And off the back of her education she was one of the youngest trainee managers at Tesco’s. She was certainly one of the very few female trainee managers in the late 1970s. For me and the rest of us in the family, she was the first one who thought there might be something more to life beyond our council house on School Hill.

We were always so very proud of her.

When Bev left primary school she was awarded the The Maresfield Bonner’s Bible for industry and diligence. Back in 2013 she made the bible a gift to Chloe, her god daughter. She loved all children, but especially her nephews and nieces. It’s no surprise the NSPCC is her chosen charity. When Chloe secured a new job Bev wrote this on her Facebook page in tribute: “I am so proud of my god daughter, Chloe West. She is to start her new primary school teaching post in September. Lucky children of Buxted. Chloe, I am sending lots of love and hugs, you little minx! By the way, I must apologise to our neighbours for our musical celebrations!” Bev certainly liked her music loud…

In this Bible, she cites the maxim, “Diligence is the mother of good luck”. She never shied away from hard work. She was gutsy. As she was dying, she began writing an account of her life. It captures her kindness and her work ethic. If Bev was anything, she was diligent. At her best she was profoundly kind. She wrote:

“Everything I have worked for I did with pleasure – there is no better feeling than knowing how hard you have worked. The feeling of achievement and to be proud to have that feeling is really good. Self-motivation and high self-esteem spur you on to the next stage of your life. I have enjoyed my life and I am surprised how quickly it has passed – my working enabled me to meet many different people, some of whom I am still in contact with. I have played many roles from management to cleaning old ladies’ bottoms – I found working in an old people’s home the most rewarding – (and I think this final line says a lot about Bev, about someone who struggled, really struggled, at certain times in her life) everyone will be old one day and need someone to simply give them a smile and treat them with respect regardless of their situation… someone to simply give them a smile and treat them with respect regardless of their situation…”

But there her account of her life stopped. It was cut short. Not everyone gets to be old Bevvy.

Bev really loved our dad. When I was writing about dad a couple of years ago, she wrote to me about him and I just want to read to you what she wrote, because, somehow, it is hard today to talk about Bev without talking about our dad. This is what Bev wrote:

“Dad was always there for each of us as we grew up. He took Dave and me for long walks in the country and knew everything about nature. He helped me with my stoolball, helped me ice and decorate my Christmas cake, and even tried to teach me how to hit a golf ball!

“Luckily for all of us his job did not interfere with home life. Once he clocked off he’d finished until the alarm went off the next morning. He was able to enjoy his post round out in the countryside, and was a valuable member of that community. He helped feed the lambs at the farm, took an old lady flowers and eggs, posted her letters and was the only human contact that she had.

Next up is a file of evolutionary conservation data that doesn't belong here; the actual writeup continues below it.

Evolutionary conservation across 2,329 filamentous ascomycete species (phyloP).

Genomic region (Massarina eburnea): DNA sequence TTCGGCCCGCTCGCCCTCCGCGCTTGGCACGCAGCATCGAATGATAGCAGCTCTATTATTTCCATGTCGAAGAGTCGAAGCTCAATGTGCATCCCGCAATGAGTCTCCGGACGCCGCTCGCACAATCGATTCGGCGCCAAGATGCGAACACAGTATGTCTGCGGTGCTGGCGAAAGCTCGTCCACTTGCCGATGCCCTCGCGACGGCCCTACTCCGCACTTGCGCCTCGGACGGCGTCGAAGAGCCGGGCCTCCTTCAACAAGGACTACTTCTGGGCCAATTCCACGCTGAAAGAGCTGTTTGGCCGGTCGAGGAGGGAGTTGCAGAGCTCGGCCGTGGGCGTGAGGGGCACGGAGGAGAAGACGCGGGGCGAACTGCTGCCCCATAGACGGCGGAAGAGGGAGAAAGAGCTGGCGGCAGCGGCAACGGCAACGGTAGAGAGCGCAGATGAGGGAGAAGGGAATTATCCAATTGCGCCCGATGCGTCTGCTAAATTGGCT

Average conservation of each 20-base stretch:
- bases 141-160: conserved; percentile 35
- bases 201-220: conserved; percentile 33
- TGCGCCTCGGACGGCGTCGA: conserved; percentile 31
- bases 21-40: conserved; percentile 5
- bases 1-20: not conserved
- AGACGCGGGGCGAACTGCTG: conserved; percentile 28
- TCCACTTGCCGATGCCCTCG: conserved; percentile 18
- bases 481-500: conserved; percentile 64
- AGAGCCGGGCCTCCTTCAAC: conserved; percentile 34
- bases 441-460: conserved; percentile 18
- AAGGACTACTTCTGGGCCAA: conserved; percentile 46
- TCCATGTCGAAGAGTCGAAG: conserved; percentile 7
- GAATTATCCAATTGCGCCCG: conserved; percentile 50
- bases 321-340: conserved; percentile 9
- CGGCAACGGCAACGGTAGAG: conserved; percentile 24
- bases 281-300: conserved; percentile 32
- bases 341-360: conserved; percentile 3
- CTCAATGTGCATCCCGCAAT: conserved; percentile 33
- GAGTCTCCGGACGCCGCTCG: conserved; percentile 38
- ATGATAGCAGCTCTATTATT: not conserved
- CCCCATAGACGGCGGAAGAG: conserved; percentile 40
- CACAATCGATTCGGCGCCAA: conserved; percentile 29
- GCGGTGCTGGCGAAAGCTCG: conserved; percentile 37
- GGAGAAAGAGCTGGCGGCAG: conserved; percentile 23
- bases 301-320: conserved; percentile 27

“Every March he would pick the first primroses of the year and send them to Auntie Nancy. He was out in the fresh air every day, observing all four seasons, not confined to four brick walls like the majority of us are.

“I see dad in his own way as a teacher. He was not well-educated – through no fault of his own – but he taught us right from wrong. He showed us how to respect the countryside, kindness, honesty, stoicism, love and gratitude. Above all he was able to give each of us his time, a gift more precious than status or money. He was a very wise man.”

On one of the occasions I came down to Weymouth to see her recently, she gave me this, a small shield that she was awarded for taking six catches in a game of stoolball.  She had played for the women’s team when she was only 14. Stoolball’s a traditional Sussex game played by women, which is a bit like cricket, with the same positions for fielding. The shield is in perfect condition and she treasured it for well over 40 years. As she lay there in great discomfort unable to move on her hospital bed, she told me about how she won it, how our dad had come to collect her at the end of the game and how Rose Groves, the team captain, had said to dad, “here she is Harry, Miss Sticky Fingers”. The joy in her voice was as fresh as it was on that evening, all those years ago, when she was a winner.

On the way back to York on the train that evening, I wrote a sonnet for Bev and her stoolballing exploits.

 

 

And that’s how I will choose to remember Bev. I will look at this shield and imagine her, deep in the Sussex countryside, running around the stoolball pitch, taking catches in the late evening’s summer sunshine, her face lighting up as she shows our dad her trophy. A smiling free spirit, with everything to live for, and not a care in the world.

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This much I know about…writing, the limits of language and catching a sea trout

I have been a teacher for 29 years, a Headteacher for 14 years and, at the age of 53, this much I know about writing, the limits of language and catching a sea trout.